The film was called Shirkers and was shot in Singapore in 1992. It was written by Sandi Tan, who also acted in the lead role.
Shirkers was never released.
What was originally conceived as a road movie is now a documentary about why the film was never released.
And this version premiered at the Sundance Film Festival in Park City, Utah, USA, on Sunday to some positive notices.
The Guardian gave it five stars, calling it “a magical documentary about an unrealised film project that celebrates the power of youth and friendship”.
IndieWire gave it a B+ and said:
“Shirkers” has the handmade delicacy of a scrapbook come to life, blending ample footage from the original production with candid modern-day interviews and photography. Equal parts travelogue and archival rescue mission, the ensuing drama becomes a microcosm of broader themes.The Hollywood Reporter called it “An alluring mystery spun from the joys and perils of collaboration” and said:
The film is also a fascinating rebel's-eye view of an authoritarian culture. Under Singapore's single-party regime, the country was a safe but boring place for a teenager in the '80s. Chewing gum was banned and, as Tan's voiceover narration notes, with a lingering sense of insurgency, family and the state were "in your face."LA Times called it “a smart, idiosyncratic, one of a kind examination of the vicissitudes of cinema, and of life”.
The New Yorker called the film "gloriously, gleefully idiosyncratic".
I'm happy for Sandi.
Before she moved to California, where she now lives, she was a movie reviewer for The Straits Times for a while.
In 2012, she published her novel The Black Isle.
But back in 1994, when I was the editor of a magazine called Man Life & Style, I hired her to write an article for me.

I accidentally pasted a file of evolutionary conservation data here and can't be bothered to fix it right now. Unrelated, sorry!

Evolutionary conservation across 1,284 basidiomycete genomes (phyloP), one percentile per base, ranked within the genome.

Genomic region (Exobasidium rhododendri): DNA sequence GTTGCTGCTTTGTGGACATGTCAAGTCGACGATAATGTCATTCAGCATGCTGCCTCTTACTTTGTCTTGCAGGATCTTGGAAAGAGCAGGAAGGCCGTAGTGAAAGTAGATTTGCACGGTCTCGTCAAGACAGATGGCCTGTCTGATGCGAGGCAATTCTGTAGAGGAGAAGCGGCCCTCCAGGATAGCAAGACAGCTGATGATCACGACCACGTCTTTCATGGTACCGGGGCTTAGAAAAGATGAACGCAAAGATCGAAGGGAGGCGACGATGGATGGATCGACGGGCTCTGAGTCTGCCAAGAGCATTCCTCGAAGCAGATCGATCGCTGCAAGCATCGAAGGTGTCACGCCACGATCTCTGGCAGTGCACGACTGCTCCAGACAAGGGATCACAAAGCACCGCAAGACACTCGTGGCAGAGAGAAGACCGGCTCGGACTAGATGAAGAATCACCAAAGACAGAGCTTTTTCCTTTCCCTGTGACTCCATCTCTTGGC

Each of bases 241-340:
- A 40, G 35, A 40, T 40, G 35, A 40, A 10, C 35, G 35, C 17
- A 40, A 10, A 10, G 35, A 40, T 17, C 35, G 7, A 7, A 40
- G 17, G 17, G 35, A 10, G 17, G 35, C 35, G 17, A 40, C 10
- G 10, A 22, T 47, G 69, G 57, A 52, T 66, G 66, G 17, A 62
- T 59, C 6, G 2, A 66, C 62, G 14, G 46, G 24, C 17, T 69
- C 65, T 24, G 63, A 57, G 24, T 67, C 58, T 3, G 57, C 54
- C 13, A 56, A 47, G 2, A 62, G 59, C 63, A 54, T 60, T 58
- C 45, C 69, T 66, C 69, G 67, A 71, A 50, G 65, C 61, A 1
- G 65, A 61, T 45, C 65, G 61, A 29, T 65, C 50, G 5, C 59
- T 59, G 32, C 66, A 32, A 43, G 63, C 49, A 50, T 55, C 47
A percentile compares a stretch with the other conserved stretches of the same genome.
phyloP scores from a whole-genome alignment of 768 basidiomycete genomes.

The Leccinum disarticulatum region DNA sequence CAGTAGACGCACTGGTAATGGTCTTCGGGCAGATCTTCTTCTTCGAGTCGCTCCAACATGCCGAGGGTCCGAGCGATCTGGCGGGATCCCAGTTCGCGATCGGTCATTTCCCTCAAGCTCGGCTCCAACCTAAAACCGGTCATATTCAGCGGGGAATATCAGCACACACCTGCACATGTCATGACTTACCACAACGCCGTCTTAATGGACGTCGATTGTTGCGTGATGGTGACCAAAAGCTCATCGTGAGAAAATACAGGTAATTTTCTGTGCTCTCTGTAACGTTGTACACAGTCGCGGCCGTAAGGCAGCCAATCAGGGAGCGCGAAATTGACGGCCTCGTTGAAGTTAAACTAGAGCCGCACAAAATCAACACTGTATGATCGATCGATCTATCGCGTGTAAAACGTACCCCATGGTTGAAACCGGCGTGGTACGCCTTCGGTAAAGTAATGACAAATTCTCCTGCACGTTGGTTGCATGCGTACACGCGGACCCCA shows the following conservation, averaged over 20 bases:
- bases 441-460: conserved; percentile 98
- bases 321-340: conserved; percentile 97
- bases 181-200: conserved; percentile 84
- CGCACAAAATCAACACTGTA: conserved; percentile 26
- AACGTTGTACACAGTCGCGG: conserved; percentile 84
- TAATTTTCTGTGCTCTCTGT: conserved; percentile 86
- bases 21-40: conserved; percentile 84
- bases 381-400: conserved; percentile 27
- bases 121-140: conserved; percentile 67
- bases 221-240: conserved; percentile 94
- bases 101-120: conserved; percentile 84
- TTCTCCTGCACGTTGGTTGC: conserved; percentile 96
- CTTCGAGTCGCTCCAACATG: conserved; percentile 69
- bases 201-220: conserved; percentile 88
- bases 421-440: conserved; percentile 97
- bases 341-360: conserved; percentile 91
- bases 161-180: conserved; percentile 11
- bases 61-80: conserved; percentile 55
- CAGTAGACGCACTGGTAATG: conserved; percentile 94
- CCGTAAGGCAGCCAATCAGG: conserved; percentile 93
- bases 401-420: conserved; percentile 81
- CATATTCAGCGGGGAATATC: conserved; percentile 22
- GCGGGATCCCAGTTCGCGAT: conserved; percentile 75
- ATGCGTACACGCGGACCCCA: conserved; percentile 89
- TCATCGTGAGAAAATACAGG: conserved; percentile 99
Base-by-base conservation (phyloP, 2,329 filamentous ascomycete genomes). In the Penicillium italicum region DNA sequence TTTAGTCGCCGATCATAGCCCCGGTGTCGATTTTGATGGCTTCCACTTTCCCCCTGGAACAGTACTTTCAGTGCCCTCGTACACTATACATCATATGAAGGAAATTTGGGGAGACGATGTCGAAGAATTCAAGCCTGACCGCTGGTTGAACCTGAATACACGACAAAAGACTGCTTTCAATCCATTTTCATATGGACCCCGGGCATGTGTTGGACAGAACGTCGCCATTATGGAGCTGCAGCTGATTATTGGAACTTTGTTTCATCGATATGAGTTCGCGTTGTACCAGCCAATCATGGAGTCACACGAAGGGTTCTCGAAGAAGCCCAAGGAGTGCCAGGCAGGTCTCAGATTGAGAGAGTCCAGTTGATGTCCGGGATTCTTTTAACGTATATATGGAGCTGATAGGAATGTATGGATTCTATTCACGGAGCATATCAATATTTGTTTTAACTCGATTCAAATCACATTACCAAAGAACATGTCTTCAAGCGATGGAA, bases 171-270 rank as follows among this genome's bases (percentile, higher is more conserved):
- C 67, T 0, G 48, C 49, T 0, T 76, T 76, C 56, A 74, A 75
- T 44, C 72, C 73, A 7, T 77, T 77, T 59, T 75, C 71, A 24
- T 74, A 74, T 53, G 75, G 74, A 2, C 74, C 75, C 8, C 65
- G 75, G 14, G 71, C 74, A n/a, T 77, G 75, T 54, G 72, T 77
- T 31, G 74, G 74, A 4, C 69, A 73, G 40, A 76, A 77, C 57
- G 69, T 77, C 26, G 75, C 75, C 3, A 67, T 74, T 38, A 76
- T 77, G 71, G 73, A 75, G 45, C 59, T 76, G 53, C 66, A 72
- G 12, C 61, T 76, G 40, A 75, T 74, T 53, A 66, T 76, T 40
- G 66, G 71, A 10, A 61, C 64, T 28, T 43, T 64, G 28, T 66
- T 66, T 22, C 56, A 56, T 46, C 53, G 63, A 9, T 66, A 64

The article was about Shirkers, of course.
So to commemorate the film’s long overdue premiere, here is that 24-year-old article, which now serves as a prelude of sorts to the documentary:
UPDATE: Sandi won the Directing Award for Shirkers in the World Cinema Documentary Competition at Sundance on 27 January 2018
Accoring to the Sundance update:
Tan, who is out of breath and animated behind the podium: “I wish I had something to read but I guess I have to improvise.
"Making a film is like keeping a secret for a very long time. For me it was 25 years. I’m whispering in your ear 25 years later and it’s magic.
"Making this film is me finding collaborators from around the world. Two years ago I was here and [Sundance Documentary Film Program team members] Tabitha Jackson and Kristin Feeley believed in me from the start and here I am with the finished project. Cinereach believe in crazy stories and people. "
"Thank you my Shirkers family. We pieced this movie together and put them up in a condo and they love each other and it’s fabulous. We’re all here for this crazy movie.
I think cinema is magic and you just have to keep believing in it.”
Tan tries to run off and grab her prize at the same time, creating a charming in-between moment, not knowing where to go.